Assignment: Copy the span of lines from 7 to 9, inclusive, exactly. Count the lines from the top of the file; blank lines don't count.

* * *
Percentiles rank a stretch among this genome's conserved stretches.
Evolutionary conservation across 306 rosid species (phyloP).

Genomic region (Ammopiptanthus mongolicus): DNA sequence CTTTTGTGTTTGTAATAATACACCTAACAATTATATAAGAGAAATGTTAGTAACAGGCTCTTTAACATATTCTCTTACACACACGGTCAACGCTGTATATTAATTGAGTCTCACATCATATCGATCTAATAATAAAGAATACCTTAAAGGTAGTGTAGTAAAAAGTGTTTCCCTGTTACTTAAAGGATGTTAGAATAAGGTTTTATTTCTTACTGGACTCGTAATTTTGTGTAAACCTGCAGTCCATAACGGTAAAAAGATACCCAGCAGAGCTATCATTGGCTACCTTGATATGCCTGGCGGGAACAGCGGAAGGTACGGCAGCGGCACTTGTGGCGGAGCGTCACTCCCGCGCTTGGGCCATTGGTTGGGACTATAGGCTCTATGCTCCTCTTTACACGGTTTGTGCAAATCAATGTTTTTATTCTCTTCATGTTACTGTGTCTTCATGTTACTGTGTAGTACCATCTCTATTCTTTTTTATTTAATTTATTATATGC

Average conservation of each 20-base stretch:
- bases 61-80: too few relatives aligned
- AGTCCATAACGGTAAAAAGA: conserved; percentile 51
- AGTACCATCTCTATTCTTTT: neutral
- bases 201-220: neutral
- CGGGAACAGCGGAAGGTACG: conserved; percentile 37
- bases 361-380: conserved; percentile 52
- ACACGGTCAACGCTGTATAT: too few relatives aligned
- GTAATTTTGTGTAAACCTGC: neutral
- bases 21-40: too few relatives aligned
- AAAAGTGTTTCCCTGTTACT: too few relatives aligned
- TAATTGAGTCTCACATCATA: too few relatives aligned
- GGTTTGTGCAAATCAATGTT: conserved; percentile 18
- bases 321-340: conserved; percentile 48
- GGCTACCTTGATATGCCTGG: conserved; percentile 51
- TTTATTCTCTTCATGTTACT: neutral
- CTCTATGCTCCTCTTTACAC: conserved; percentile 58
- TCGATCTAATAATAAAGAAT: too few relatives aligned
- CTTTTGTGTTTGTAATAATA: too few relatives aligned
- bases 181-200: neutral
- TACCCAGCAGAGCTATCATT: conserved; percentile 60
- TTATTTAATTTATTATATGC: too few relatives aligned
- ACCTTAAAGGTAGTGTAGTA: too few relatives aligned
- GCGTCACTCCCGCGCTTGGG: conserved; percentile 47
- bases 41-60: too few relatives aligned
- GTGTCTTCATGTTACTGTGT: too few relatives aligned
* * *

- AGTACCATCTCTATTCTTTT: neutral
- bases 201-220: neutral
- CGGGAACAGCGGAAGGTACG: conserved; percentile 37